The Ministry for Culture and Heritage says it's relieved a watch owned by Sir Edmund Hillary and deemed to be of great historical significance to New Zealand was withdrawn from a Swiss auction at the weekend.
The Rolex Oyster Perpetual presented to Sir Ed after he and Sherpa Tenzing Norgay conquered Mt Everest in 1953 was one of six Sir Ed's widow, June, Lady Hillary, had sent to Switzerland to be auctioned.
But the watch, which Sir Ed wore on the Trans-Antarctic expedition from 1955 to 1958 and which was expected to bring up to $25,000 in the sale, was withdrawn from sale along with five other of the explorer's watches.
It came after Sir Ed's children, Peter and Sarah Hillary, were granted an injunction in the High Court in Auckland to stop the sale.
The ministry contacted Lady Hillary's lawyers late last week to say it viewed the Oyster Perpetual watch as a protected New Zealand object and as such it should be returned to New Zealand.
Ministry chief executive Lewis Holden told NZPA he was delighted the sale did not go ahead.
"The key thing is the immediate risk and concern, which was that this particular watch would be sold and thereby lost to New Zealand. It wasn't auctioned, and that is a significant development," he said.
"It would be very difficult to get it back if it had been sold. There are various international agreements that New Zealand is a signatory to, but it is very difficult to uphold the domestic law of New Zealand in another country."
Mr Holden said the ministry was still awaiting a formal response from Lady Hillary's lawyers "but we are hopeful that it will be returned to New Zealand".
Advice was sought from two experts late last week as to whether the watch was covered by the Protected Objects Act.
"They were very clear that not only was this a protected object but that a permit for export should not be granted in this instance," he said.
"I don't think they found it (the decision) very difficult at all."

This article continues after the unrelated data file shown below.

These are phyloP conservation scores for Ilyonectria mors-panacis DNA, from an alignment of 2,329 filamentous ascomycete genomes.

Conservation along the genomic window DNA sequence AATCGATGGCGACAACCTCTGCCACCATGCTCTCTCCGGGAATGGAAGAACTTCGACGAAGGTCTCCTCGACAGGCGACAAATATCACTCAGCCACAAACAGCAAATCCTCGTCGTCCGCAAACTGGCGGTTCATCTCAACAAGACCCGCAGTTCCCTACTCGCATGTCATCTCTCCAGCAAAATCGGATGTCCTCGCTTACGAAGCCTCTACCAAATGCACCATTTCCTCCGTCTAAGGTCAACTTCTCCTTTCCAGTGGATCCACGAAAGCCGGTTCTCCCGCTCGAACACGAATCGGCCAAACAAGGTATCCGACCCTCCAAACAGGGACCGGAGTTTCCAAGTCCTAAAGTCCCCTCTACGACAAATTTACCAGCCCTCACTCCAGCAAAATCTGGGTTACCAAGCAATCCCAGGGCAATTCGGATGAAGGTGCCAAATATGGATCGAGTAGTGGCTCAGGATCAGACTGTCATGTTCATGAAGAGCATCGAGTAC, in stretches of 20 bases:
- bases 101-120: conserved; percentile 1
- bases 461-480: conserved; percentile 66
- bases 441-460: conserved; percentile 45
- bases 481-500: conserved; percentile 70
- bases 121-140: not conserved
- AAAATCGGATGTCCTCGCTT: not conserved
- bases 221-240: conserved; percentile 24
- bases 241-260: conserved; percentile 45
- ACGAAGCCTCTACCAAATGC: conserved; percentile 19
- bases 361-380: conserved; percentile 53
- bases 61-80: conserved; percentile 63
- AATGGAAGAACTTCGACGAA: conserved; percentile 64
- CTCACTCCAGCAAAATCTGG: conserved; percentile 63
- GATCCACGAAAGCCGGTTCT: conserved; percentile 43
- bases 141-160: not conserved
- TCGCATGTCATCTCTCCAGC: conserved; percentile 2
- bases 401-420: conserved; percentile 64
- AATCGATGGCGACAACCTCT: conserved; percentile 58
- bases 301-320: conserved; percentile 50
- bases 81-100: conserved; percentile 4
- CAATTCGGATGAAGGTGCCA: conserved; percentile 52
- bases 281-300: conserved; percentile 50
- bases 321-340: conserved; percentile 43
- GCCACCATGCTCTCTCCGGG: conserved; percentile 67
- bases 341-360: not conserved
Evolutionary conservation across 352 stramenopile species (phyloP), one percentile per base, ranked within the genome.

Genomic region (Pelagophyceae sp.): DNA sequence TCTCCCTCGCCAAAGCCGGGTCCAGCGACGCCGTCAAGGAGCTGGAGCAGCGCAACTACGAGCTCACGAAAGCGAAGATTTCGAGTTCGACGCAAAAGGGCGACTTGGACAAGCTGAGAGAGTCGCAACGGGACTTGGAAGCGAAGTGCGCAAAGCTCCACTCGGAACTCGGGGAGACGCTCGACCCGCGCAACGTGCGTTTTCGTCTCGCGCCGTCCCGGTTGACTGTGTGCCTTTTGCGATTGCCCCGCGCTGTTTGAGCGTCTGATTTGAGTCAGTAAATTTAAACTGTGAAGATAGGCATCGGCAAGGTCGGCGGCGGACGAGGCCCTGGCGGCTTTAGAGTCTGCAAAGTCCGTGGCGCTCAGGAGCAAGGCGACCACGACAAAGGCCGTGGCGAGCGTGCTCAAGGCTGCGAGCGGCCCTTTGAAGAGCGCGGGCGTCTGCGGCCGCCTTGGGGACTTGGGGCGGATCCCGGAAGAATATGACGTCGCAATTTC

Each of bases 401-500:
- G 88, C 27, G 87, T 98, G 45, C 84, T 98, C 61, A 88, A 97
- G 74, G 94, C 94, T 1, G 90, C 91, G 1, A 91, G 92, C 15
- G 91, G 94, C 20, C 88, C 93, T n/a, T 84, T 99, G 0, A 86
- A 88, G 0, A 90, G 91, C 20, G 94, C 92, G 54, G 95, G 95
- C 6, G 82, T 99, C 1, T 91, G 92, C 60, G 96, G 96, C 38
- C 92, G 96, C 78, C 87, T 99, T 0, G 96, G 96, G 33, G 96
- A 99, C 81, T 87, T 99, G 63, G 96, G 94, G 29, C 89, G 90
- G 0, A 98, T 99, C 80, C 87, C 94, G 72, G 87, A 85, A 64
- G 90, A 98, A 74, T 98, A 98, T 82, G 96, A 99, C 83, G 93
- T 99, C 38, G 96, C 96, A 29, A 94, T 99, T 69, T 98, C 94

Mr Holden said there were probably hundreds of thousands of objects which had protected object status, including some Hillary memorabilia of even greater significance than the watch.
However, he said the power to prevent export was rarely granted.
"Last year we had 109 export applications. There were 54 which were not deemed to be protected, and of the remaining 55, all but three were granted export permits."
He said 35 temporary export permits were granted, which were mainly items for overseas exhibitions or which an owner might want to take with them.
The sale of protected objects within New Zealand was not usually regarded as problematic, Mr Holden said.
The ministry said last week that Lady Hillary may not have known of the legal status of the watch when she sent it to Switzerland with the others in the collection to be sold.
A spokeswoman for the Geneva auction house, Antiquorum, would not confirm at the weekend whether a $105,000 penalty payment would be charged for the watches' withdrawal from the sale, saying that the auction house's general manger would be available to answer further questions on Monday (Swiss time).
Peter Hillary said last week that the watches and other items from his father's estate were of great significance to his family and to New Zealand.
It was "very sad" he and his sister had been forced to take court action to stop his stepmother from going ahead with the sale.
"There have been a number of very significant items from the Ed Hillary collection that do belong to Sarah and I, that have been disposed of inappropriately."